CNBC’s business rankings: Some strong cards and some bluff
Minnesotans might have been surprised yesterday to see headlines such as “Minnesota ranks No. 5 among ‘America’s Top States for Business’ by CNBC,” “Minnesota knocks Texas out of Top 5 in CNBC’s ‘Top States for Business’ ranking,” “Minnesota ranked as a top state for businesses, surpasses Texas,” “CNBC Ranks Minnesota 5th Best State for Business,” “Minnesota ranked as a top state for businesses,” and “Minnesota named a Top 5 state for business.”
These reports refer to CNBC’s annual “America’s Top States for Business” ranking where our state does, indeed, rank 5th out of 50. This is derived from scores for ten subindices. Out of these, Minnesota ranks in the top ten in three; “Infrastructure” (3), “Life, Health & Inclusion” (4), and “Tech & Innovation” (4).
How are these scores derived? For that we can turn to the methodology. For Infrastructure and Tech & Innovation the methodology is reasonably sound.
But when we look at Life, Health & Inclusion, we see that CNBC rates:
…the states on livability factors like per capita crime rates, environmental quality, and health care. We look at worker protections. We look at inclusiveness in state laws, including protections against discrimination of all kinds, as well as voting rights, including accessible and secure election systems. With studies showing that childcare is one of the main obstacles to employees returning to the workforce, we consider the availability and affordability of qualified facilities. And with surveys showing a sizeable percentage of women considering reproductive rights in deciding where they are willing to live and work, we factor abortion laws into this category as well.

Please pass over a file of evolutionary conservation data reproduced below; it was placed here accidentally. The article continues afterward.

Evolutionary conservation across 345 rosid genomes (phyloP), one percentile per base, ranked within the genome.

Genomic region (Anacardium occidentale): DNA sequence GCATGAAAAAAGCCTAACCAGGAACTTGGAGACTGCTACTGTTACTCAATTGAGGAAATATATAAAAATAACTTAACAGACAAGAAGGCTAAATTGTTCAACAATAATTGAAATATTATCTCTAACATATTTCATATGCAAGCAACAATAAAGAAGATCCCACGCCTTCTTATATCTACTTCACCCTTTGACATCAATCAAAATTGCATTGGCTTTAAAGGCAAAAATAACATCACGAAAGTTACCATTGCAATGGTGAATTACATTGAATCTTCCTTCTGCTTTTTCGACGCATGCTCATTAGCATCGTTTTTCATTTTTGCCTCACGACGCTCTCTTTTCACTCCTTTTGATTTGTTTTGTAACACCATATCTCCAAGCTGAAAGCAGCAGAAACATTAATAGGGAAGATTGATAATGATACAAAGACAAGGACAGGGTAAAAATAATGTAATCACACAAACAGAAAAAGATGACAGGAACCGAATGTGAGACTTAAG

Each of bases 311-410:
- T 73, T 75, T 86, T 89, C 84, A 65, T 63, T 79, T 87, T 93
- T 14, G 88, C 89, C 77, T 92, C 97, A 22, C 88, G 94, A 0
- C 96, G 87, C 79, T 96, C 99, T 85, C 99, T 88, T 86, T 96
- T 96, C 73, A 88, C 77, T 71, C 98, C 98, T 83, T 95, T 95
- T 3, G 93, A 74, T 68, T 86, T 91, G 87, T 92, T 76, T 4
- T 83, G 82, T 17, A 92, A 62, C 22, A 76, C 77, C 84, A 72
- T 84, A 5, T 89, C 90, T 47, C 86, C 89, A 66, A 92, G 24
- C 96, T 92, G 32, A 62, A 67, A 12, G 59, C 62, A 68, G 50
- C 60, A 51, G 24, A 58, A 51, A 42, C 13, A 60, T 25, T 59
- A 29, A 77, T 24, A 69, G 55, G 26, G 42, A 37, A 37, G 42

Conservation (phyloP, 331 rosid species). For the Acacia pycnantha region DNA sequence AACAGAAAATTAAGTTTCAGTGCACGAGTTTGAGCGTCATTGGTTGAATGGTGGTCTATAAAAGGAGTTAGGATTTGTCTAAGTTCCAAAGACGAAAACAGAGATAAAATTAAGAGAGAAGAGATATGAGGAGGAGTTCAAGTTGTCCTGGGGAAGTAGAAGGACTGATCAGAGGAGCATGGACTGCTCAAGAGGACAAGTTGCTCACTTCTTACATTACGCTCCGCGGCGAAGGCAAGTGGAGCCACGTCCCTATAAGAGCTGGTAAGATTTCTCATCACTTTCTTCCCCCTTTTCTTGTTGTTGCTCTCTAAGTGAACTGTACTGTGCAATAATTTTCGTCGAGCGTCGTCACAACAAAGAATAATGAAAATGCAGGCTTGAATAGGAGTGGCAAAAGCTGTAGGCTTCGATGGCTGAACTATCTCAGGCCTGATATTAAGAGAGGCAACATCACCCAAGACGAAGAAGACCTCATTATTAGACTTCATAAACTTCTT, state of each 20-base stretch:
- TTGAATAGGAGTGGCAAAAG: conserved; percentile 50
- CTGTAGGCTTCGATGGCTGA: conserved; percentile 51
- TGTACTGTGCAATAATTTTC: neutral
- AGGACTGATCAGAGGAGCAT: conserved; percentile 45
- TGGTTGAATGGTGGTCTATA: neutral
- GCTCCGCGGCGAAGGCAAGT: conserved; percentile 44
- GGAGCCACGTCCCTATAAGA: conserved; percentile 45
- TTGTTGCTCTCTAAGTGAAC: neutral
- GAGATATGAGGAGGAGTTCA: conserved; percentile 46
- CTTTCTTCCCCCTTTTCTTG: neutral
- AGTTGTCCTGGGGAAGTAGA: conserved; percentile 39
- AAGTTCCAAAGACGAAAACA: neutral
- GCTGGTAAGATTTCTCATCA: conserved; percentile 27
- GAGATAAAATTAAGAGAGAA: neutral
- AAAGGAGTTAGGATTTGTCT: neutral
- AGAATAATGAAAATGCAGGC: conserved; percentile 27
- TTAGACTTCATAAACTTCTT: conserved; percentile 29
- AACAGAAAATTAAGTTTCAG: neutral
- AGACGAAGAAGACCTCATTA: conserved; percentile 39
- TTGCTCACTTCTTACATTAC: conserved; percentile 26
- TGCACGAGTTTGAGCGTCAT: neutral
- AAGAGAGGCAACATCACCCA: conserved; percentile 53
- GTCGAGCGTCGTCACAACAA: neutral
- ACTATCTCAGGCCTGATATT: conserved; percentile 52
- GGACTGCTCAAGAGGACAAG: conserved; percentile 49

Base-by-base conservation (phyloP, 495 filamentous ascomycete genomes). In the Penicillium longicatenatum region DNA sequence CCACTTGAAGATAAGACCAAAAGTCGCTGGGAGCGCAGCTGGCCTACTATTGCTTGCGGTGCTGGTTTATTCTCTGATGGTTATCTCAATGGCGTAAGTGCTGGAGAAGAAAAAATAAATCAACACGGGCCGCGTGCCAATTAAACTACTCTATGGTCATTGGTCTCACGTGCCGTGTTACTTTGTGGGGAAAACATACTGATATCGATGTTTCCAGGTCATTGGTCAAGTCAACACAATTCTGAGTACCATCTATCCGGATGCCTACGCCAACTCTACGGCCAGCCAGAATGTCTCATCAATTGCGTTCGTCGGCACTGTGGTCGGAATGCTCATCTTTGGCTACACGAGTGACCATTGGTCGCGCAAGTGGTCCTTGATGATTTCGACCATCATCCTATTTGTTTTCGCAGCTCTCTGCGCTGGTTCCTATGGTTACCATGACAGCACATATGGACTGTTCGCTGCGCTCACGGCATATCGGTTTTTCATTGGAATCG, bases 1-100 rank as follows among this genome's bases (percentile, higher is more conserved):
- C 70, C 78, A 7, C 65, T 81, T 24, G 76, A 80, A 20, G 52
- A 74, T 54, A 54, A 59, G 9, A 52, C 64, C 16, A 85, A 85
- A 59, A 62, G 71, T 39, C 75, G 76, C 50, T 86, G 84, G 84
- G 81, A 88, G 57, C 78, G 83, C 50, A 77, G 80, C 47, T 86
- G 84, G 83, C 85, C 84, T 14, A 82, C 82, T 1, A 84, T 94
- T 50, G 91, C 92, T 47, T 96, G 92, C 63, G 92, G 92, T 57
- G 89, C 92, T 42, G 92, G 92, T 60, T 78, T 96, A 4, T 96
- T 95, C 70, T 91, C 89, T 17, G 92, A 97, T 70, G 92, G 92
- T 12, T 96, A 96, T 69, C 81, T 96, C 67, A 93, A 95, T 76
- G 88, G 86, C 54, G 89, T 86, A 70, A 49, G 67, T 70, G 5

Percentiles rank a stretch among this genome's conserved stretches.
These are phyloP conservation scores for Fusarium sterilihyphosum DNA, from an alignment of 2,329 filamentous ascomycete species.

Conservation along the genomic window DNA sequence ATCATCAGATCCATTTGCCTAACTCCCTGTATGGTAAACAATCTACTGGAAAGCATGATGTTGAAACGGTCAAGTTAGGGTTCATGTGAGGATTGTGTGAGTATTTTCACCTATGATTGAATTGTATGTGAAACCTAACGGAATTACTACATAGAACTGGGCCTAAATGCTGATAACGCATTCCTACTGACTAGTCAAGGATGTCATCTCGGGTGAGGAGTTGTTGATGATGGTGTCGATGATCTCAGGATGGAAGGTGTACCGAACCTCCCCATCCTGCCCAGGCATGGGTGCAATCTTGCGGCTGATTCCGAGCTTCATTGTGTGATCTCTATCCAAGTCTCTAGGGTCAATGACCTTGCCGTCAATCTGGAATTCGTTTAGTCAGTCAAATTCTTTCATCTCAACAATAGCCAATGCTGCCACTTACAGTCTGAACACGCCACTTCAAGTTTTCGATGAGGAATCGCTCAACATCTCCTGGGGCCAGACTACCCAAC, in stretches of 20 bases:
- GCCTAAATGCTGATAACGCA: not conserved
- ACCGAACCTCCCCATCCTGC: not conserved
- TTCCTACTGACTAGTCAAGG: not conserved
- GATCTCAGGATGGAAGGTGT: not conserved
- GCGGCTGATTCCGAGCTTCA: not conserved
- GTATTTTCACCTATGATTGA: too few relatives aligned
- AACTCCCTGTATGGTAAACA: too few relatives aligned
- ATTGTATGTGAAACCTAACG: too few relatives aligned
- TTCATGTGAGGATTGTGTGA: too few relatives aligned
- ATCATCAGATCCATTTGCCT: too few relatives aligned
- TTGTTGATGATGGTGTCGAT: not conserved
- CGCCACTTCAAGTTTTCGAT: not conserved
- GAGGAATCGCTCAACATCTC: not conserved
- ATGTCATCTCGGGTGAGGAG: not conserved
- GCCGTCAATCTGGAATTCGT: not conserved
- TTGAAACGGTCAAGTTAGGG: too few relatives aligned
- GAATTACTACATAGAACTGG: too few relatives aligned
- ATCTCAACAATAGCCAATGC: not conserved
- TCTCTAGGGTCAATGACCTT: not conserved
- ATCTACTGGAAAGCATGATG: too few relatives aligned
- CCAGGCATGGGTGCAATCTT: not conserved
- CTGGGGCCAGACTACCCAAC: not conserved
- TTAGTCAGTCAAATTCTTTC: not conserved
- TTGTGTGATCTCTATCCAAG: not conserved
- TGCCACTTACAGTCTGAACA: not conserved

Some of that is reasonable enough, but some of it seems like the author inserting value judgments into the process.
Our state has some strong economic cards to play and this ranking does a fair job of laying them out. But it also tries a little bit of bluff. As interesting as these rankings are, they are no substitute for actual data: where are businesses going? Where are people going? Where are incomes rising? Those data are what really matters.